Florida judge tosses religious-funding question from 2012 ballot
Another GOP theocrat fail — how many cases like this are taxpayers around the country going to fund before they wise up and toss the theocrat asses out of office?
A Florida judge has stripped a question from the 2012 election ballot that would have deleted the state’s century-old constitutional ban on using taxpayer money “in aid of any church, sect, or religious denomination or in aid of any sectarian institution.”
The Republican-run Florida Legislature placed Amendment 7, called the “Religious Freedom Act,” on the ballot last spring. Supporters have argued the change would delete century-old discrimination from Florida government’s formative document.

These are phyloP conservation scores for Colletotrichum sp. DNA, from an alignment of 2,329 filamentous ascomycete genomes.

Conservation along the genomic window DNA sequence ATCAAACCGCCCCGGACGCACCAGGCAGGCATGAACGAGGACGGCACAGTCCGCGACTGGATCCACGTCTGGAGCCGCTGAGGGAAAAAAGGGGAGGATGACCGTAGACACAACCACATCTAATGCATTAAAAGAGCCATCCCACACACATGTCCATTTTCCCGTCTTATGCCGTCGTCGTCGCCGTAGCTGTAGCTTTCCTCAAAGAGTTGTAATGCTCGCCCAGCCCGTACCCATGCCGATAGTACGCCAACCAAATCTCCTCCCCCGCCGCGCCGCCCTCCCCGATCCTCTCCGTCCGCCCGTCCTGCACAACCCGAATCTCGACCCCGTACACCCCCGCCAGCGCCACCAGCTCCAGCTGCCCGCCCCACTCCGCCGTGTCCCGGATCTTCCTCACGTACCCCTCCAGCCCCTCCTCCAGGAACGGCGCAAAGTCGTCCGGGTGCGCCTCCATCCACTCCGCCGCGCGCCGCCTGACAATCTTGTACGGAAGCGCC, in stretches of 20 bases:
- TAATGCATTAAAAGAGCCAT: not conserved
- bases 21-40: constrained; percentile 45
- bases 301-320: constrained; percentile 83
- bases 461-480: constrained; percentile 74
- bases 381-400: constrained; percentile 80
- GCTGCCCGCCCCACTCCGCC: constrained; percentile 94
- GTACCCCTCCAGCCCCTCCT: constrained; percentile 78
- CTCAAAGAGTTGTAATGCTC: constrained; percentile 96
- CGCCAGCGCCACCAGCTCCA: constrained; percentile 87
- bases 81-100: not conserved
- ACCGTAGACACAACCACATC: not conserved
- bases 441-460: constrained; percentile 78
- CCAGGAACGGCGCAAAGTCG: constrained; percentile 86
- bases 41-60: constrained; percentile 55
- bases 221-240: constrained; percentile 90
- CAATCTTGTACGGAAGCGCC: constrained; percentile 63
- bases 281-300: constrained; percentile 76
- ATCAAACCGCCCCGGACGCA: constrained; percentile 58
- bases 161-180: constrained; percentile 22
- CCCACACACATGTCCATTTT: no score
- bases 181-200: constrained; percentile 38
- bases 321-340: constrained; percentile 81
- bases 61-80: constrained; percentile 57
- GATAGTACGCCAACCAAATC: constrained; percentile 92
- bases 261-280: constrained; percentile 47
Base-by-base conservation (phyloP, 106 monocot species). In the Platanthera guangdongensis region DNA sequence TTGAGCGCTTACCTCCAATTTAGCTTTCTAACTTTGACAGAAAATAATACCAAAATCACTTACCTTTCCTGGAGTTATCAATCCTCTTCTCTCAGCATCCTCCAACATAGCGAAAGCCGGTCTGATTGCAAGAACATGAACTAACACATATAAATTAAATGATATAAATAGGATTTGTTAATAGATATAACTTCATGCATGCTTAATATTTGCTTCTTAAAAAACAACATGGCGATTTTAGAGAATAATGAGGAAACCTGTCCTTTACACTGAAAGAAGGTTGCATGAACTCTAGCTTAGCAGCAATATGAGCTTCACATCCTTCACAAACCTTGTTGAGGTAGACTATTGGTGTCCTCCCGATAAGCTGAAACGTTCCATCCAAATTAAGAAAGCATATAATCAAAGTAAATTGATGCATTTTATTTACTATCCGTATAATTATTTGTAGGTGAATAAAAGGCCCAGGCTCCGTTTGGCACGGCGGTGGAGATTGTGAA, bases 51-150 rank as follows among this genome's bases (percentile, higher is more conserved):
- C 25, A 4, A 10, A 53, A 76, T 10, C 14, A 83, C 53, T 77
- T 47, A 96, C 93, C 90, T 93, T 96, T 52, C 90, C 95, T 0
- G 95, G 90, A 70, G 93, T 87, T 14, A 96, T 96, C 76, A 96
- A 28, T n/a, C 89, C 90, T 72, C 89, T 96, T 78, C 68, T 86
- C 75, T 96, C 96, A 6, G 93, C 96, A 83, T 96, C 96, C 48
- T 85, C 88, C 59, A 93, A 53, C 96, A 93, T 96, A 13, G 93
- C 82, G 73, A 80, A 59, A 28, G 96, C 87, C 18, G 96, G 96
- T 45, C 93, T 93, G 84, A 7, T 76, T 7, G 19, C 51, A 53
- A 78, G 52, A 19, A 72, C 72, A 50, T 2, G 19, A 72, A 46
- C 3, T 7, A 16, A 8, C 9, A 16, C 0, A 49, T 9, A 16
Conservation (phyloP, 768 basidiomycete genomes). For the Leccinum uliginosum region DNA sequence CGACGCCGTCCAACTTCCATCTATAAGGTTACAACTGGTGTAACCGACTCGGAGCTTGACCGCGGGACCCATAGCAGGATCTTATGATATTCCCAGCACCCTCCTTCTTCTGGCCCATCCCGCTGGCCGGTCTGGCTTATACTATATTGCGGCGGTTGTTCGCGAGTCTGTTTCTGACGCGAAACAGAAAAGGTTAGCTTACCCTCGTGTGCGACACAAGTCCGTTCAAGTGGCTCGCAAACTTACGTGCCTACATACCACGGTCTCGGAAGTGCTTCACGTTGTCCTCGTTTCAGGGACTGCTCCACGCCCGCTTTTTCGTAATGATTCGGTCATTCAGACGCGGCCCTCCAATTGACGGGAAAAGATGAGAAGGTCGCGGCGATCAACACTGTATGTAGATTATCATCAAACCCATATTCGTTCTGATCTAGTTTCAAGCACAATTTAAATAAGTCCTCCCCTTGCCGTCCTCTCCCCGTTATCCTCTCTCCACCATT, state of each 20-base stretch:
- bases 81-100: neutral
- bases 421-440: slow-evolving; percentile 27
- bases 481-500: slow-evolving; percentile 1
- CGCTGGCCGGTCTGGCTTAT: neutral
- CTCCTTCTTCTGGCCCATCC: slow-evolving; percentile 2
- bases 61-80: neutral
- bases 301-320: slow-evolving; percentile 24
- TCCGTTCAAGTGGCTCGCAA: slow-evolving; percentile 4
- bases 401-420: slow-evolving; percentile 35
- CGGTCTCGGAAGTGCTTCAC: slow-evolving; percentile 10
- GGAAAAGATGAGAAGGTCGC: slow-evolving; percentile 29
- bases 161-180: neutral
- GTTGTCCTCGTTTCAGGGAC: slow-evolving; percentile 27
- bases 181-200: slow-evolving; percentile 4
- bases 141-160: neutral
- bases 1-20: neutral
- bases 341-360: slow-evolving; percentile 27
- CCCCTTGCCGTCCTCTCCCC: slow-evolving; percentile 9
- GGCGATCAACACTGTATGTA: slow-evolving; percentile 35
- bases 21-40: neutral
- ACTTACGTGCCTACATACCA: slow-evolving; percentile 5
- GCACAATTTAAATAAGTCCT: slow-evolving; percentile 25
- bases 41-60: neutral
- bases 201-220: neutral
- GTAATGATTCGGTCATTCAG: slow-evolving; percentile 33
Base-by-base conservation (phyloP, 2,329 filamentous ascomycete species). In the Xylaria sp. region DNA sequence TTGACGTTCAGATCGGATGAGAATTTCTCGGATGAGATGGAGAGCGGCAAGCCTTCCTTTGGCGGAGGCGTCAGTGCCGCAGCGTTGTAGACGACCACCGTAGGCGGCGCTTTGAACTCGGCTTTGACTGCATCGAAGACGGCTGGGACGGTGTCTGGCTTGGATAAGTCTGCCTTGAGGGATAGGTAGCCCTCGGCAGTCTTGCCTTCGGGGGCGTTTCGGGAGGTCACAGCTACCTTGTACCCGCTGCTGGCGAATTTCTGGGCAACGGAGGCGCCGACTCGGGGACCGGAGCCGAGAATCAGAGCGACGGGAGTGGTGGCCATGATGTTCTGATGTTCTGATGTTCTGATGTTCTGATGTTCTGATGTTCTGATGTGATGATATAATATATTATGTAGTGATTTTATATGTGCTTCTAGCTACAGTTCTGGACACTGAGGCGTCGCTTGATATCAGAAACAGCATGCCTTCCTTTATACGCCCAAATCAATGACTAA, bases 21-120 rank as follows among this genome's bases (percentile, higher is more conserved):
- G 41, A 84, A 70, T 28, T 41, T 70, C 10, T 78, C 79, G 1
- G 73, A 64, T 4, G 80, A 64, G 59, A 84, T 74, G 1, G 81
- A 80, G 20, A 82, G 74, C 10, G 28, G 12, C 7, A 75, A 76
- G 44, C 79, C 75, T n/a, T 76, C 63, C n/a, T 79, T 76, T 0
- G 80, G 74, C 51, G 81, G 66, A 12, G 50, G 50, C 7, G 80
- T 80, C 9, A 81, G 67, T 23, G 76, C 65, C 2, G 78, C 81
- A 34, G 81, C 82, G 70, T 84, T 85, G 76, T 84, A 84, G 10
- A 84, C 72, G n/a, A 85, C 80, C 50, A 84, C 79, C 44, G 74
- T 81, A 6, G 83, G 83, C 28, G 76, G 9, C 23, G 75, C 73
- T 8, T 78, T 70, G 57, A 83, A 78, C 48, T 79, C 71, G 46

Critics have called it a back-door attempt to more easily steer taxpayer money to religious schools, institutions and programs. The amendment’s ballot summary states it would ensure “no individual or entity may be denied, on the basis of religious identity or belief, governmental benefits, funding, or other support.”
Leon County Circuit Judge Terry Lewis ruled in an order released Wednesday that the summary was misleading, creating the impression that it would “make it a lot harder for the state to deny funding or program benefits to a sectarian institution.”
The lawsuit was filed by the Florida Education Association, the statewide teachers’ union, along with plaintiffs that include: Susan Summers-Persis of Ormond Beach, president of the Florida Association of School Administrators; Rabbi Merrill Shapiro, the Rabbi of Temple Shalom in Deltona; the Rev. Kent Siladi of Rockledge, the Conference Minister for the Florida Conference of the United Church of Christ.